Tuesday, 27 June 2017

Queen Victoria's first railway journey by Janie Hampton




Exactly 175 years ago this month, Queen Victoria, who had then ruled Britain for five years, was the first British monarch ever to travel by train. The first railway line in Britain had been opened in 1830, between the cities of Liverpool and Manchester, when Victoria was 11 years old. Queen Victoria’s husband, Prince Albert of Saxe-Coburg, loved new inventions, and persuaded her to try this new form of transport.
On June 13, in 1842, the 23-year-old queen and her family took a horse-drawn carriage from Windsor Castle to Slough railway station, four miles away. There they boarded the royal saloon carriage, specially designed like a grand home. It had a padded silk ceiling, blue velvet sofas, matching silk curtains, fringed lampshades, fine mahogany wooden tables and thick carpets. The Times described it: "the fittings are upon a most elegant and magnificent scale, tastefully improved by bouquets of rare flowers arranged within the carriage." 
Imagine traveling from Slough to Paddington in this carriage!
The train was pulled by a locomotive engine powered by coal and steam, and took only 25 minutes to reach Paddington Station in West London. (Today the fastest journey from Slough to Paddington takes 14 minutes.) The engine was called Phlegethon of the Fire Fly class and had been built in 1840. A replica of the original Fire Fly is now at Didcot Railway Centre in Oxfordshire, just up the Great Western Line from Slough. On the footplate was Isambard Kingdom Brunel, the famous engineer who had designed Paddington station, the railway line from London to Slough and the world’s first iron ship to cross the Atlantic Ocean the SS Great Britain. The young queen wrote to her uncle, King Leopold of Belgium, that she was ‘quite charmed by this new way of travelling’. However, the Queen worried that the normal speed of 43 miles per hour would affect her health, so she insisted that her trains never went more than 30 miles per hour. Later a signal was fitted to the roof of the royal saloon in case the Queen wanted to tell the train driver to slow down.
The next day The Times newspaper reported: "Yesterday Her Majesty the Queen, for the first time, returned from her sojourn at Windsor Castle, accompanied by her illustrious consort, Prince Albert, Count Mensdorf, &c.by way of the Great Western Railway. The intention of Her Majesty to return to town by railroad was first intimated to the authorities at Paddington on Saturday afternoon, and in consequence preparations on an extensive scale were ordered to be made for the transit of the Royal pair from Slough to the Paddington terminus, which were carried into effect with the greatest secrecy."
Queen Victoria and her family of 11 children spent every summer holiday at Balmoral Castle, 500 miles north of London, near Aberdeen in Scotland. To travel by road from London to Scotland took several days by horse and carriage. But by train it took only one day, or a night sleeping on the train.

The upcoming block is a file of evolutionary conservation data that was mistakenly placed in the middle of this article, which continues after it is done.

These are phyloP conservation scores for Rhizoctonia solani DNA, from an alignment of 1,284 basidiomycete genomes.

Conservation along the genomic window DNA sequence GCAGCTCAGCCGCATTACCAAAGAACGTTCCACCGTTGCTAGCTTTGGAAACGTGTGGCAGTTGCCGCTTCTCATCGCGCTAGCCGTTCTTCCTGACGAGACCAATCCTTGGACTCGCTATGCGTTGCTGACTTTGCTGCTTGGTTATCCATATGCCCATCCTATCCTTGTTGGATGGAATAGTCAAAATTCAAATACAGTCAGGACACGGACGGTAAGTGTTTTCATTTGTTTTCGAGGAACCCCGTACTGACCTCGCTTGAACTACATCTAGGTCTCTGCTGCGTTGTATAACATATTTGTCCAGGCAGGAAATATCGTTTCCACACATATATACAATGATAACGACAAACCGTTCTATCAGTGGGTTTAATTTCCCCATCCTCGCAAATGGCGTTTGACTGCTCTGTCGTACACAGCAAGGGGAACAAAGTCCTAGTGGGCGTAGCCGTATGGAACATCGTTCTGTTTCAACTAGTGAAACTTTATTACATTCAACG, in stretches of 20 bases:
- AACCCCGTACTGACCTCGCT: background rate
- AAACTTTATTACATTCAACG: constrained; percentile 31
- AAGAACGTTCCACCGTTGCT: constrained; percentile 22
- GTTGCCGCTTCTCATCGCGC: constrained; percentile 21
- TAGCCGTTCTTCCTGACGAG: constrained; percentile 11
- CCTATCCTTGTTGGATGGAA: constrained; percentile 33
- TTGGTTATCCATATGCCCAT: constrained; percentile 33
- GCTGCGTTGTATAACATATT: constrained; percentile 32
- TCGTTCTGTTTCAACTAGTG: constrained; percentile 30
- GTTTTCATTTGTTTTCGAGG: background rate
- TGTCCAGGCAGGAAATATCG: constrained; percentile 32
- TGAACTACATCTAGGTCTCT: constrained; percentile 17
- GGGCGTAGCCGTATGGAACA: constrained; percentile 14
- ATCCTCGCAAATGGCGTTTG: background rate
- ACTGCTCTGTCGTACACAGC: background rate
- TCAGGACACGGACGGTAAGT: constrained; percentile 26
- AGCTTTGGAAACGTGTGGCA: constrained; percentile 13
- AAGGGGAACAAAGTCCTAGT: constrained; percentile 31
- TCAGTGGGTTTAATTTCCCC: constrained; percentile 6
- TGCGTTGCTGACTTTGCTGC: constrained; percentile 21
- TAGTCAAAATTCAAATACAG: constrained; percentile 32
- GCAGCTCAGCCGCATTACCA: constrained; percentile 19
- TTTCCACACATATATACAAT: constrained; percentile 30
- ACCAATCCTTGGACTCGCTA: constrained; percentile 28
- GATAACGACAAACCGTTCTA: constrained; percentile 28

After Prince Albert died in 1861, Queen Victoria went even more often to Balmoral, always by train. The local railway station, Ballater, had a special platform long enough to accommodate the royal train made up of a locomotive, coal truck and up to eight carriages. Queen Victoria’s royal saloon carriage was the first in the world to have a lavatory. Another carriage had a fully-equipped kitchen and separate dining room. At night time, servants prepared the beds with fine linen sheets. Each sleeping compartment had hinged sinks that tilted into the panelled wooden walls. Next to each bed was a special hook to hang one’s watch, with a suede-leather pad to prevent the watch-glass from breaking as the train rattled over the points or swerved round corners. One carriage carried the servants – dressers, valets, footmen, maids and tutors. There were special carriages for the royal horses and another carriage for the royal luggage. The royal dogs went too, among them greyhounds, Skye terriers and pomeranians. Even the royal waiting room at Paddington station was designed like a palace with a marble fireplace, gold painted furniture and glass chandeliers.
Queen Victoria’s grandchildren ruled seven of the European monarchies, so dukes, princes and aristocracy often came from all over Europe to visit Balmoral Castle. The men wore Scottish kilts, and went shooting deer or grouse on the heather moors. Pony carts carried baskets of fine food and wine for picnic lunches, with special treats such as grapes grown in glass houses.
From The Home Alphabet Book, 1857 Dean & Son, London
In 1897 Queen Victoria had been on the throne for sixty years. After a grand procession through London for her Diamond Jubilee, she went by royal train to Balmoral. For this special occasion, the engine trains were not their normal black: from London to Crewe they had been painted red; from Crew to Carlisle, near the Scottish border, they were white; and from there to Balmoral they were red – all the colours of the British flag! By then trains could travel from London to Edinburgh in less than ten hours.
Queen Victoria's funeral train took the same
journey as her first trip.


Queen Victoria was 82 years old when she died in 1901 on the Isle of Wight. Her coffin was transported to the mainland by sea and then transferred onto a train to London. From Paddington in London it went by train to Windsor – the same journey she had made 61 years earlier. She was buried in the Royal Mausoleum in Windsor.


Queen Elizabeth II celebrated the anniversary of her great great
grandmother's train journey by opening the new electric
train line to Paddington on 13 June 2017.
www.janiehampton.co.uk





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